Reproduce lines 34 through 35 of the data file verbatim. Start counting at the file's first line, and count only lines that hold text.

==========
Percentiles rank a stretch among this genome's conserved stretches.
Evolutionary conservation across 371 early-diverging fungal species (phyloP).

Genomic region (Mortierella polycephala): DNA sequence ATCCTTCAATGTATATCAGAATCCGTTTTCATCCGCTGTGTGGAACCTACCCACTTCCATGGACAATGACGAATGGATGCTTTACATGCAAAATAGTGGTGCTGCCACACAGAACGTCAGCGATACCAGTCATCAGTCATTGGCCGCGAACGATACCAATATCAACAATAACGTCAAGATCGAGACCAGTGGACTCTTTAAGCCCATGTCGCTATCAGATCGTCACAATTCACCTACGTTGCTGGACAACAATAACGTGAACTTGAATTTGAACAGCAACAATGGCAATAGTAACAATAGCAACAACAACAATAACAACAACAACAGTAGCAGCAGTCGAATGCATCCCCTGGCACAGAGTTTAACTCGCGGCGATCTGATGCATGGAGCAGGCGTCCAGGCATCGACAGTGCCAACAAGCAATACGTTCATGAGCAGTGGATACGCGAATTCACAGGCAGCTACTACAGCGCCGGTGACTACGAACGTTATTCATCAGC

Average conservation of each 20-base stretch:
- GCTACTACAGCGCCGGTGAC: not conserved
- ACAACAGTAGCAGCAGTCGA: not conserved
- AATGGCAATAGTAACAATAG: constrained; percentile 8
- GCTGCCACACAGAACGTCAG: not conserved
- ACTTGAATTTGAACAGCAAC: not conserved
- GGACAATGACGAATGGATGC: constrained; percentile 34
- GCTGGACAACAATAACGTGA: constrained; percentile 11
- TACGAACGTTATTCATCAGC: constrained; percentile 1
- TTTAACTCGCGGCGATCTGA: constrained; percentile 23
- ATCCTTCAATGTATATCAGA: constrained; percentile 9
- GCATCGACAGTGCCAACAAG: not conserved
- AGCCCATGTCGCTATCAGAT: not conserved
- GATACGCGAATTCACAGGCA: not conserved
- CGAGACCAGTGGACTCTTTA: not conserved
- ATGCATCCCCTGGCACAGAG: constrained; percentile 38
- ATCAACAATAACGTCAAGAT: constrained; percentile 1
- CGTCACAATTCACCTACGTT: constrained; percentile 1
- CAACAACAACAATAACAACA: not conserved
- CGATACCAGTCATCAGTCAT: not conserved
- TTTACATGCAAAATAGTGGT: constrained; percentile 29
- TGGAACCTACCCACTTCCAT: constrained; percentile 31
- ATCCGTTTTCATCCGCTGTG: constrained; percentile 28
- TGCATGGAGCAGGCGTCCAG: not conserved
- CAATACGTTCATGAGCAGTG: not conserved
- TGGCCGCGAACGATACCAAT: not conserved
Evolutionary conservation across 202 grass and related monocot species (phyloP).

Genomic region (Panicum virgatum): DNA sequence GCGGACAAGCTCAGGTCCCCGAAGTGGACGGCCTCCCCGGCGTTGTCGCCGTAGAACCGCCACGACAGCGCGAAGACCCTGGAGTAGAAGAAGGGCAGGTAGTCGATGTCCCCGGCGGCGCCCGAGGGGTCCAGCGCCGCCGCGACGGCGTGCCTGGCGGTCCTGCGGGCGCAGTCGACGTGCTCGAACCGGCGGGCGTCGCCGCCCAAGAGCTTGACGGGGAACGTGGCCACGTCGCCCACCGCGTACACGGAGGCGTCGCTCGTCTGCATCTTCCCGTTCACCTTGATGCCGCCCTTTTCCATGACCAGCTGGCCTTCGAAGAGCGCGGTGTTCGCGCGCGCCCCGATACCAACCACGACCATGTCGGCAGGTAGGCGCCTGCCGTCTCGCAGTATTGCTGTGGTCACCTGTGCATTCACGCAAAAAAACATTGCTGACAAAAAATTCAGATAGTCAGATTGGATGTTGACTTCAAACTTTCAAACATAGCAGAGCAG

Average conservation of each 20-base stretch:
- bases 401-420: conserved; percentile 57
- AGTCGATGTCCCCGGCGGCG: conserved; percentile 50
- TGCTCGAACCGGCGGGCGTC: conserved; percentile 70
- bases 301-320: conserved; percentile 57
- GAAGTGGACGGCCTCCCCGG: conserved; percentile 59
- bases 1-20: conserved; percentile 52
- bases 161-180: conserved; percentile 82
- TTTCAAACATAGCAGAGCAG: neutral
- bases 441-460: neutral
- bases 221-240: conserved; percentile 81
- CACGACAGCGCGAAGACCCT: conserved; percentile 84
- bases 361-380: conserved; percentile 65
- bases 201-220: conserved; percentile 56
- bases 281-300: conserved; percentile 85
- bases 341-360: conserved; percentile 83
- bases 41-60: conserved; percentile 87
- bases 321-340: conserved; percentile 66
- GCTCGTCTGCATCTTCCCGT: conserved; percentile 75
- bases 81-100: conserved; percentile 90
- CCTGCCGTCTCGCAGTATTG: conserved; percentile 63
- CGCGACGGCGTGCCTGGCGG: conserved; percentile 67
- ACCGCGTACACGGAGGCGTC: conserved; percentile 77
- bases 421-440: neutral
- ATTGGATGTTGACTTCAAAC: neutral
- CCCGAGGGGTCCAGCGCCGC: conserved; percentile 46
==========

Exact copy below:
- AGTCGATGTCCCCGGCGGCG: conserved; percentile 50
- TGCTCGAACCGGCGGGCGTC: conserved; percentile 70